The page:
Wednesday 22 November 2017

Woods and McIlroy lead chorus of complaints but legend Jacklin warns ‘whinging won’t win Claret Jug’

Tiger Woods got a flavour of how difficult the rough is during the practice round at Lytham and St Annes yesterday
Tiger Woods got a flavour of how difficult the rough is during the practice round at Lytham and St Annes yesterday

Karl MacGinty

MERCIFULLY, the rain stopped for several hours at Lytham, so golf's elite professionals were spared the dubious pleasure of trying to fill a wet summer's afternoon in Blackpool.

Had the weather not lifted, giving Padraig Harrington and his colleagues the opportunity to beat balls on the range at Royal Lytham and St Annes, one can only imagine what they'd have got up to in Britain's busiest seaside resort.

An afternoon traipsing through packed amusement arcades with candy-flossed kids, in the process spending Sunday's British Open first prize and possibly more?

Maybe Harrington would have taken his missus Caroline and mum Breda to the bingo or to have their palms read. Then fish and chips at Harry Ramsdens, followed by a few Newcastle Browns and back to the cramped guest house or caravan. What bliss!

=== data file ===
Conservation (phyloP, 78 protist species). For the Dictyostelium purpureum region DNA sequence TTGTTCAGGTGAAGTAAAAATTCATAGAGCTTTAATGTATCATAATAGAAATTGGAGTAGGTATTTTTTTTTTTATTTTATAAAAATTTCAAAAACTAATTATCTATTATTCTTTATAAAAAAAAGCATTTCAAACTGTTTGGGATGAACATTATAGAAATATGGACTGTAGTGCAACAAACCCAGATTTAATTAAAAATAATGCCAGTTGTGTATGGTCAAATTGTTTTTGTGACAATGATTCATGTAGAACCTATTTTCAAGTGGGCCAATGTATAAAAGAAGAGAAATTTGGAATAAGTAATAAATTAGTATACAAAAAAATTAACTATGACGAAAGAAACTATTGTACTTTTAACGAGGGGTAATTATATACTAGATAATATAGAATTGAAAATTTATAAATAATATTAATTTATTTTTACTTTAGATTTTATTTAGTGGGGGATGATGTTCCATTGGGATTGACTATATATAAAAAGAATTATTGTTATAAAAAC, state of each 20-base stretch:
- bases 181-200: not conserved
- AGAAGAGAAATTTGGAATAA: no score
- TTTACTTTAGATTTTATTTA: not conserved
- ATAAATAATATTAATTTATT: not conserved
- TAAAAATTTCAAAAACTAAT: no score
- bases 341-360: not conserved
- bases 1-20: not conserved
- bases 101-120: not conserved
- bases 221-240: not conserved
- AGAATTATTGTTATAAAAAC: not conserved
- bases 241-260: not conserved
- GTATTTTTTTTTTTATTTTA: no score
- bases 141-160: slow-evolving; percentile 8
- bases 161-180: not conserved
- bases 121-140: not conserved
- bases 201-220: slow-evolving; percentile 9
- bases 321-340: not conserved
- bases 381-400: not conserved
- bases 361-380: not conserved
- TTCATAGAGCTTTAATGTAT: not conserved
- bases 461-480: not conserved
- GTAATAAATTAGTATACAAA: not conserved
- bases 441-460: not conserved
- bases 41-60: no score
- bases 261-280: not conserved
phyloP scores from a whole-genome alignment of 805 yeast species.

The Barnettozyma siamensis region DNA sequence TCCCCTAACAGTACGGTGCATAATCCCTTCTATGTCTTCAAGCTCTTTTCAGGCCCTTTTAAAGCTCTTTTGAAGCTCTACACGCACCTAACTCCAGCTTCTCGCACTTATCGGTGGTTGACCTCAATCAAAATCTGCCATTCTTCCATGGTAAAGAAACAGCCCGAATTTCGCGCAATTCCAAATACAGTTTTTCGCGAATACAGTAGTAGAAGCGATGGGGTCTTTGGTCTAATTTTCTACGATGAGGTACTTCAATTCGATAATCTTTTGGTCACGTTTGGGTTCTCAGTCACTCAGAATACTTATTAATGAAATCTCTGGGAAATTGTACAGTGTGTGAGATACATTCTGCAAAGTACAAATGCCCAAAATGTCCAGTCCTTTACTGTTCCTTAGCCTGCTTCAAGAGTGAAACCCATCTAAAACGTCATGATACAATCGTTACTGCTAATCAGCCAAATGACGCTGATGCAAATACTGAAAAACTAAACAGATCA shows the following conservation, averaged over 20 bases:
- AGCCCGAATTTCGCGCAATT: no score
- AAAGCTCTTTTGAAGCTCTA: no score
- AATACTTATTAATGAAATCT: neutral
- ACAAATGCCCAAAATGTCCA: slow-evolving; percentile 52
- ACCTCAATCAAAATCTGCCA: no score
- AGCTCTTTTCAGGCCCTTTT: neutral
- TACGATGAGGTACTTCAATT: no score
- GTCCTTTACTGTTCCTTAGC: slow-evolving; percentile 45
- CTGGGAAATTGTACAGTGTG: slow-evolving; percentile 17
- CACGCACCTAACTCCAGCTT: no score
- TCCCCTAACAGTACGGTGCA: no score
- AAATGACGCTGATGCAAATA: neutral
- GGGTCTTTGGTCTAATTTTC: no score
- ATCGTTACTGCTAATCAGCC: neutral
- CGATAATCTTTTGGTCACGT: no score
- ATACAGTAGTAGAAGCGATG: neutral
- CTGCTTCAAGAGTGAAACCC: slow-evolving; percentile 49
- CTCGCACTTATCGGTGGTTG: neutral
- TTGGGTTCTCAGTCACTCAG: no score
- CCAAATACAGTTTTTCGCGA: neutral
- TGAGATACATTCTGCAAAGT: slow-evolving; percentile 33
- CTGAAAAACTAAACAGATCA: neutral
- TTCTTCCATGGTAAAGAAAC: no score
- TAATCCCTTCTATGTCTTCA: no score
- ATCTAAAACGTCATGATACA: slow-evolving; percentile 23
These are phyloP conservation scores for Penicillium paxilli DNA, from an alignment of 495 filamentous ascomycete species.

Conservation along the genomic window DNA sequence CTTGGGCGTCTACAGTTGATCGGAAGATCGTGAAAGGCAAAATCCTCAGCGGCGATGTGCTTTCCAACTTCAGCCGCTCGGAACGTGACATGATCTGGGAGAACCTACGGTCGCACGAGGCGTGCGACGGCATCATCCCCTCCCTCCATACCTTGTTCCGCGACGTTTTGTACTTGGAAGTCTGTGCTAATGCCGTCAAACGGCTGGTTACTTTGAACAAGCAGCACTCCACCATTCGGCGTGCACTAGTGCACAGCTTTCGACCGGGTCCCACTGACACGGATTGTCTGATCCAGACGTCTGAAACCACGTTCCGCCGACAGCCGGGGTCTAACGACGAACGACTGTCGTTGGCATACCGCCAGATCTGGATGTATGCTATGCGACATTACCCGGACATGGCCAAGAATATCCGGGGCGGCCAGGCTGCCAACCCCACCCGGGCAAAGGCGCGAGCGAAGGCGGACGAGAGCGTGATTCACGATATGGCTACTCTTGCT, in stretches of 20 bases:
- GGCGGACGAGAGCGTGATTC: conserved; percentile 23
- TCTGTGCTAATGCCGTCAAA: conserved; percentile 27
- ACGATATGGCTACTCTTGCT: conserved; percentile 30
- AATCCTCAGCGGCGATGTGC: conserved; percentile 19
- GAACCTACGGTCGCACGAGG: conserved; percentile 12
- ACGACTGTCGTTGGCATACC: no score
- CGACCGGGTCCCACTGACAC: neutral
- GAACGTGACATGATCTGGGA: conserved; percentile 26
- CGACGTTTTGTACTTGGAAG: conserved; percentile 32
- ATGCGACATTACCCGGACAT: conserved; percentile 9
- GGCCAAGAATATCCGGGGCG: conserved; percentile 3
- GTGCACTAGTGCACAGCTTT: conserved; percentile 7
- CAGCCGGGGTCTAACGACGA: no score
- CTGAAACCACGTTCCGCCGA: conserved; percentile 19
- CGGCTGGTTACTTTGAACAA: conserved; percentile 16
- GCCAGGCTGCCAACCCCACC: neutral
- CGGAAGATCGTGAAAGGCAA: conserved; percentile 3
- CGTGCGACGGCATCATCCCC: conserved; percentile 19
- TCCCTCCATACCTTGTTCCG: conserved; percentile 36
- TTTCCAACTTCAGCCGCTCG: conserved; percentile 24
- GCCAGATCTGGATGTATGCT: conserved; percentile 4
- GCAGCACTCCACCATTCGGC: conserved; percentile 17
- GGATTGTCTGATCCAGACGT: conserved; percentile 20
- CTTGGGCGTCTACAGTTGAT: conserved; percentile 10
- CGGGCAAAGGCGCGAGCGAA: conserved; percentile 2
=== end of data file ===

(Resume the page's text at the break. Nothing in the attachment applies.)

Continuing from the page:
Of course, the well-heeled superstars of the professional golf circus are unlikely ever to opt for a traditional British family holiday at Blackpool, which provides a slightly surreal backdrop to this year's Open in the nearby leafy suburbs of Lytham and St Annes.


However, quite a few of them seem to have become adept at that greatest of all English pastimes, moaning, judging by grim rumblings from the locker room about "unplayable" rough at Lytham this week,

To Harrington's eternal credit, he never grumbles about course conditions, adhering strictly instead to the philosophy of his mind guru Dr Bob Rotella that 'it's the best golf course I'm ever going to play this week'.

Tiger Woods started the ball rolling on Sunday when he said of the lush, rain-sated rough: "Oh my God, it's just that you can't get out of it ... in some places it's almost unplayable."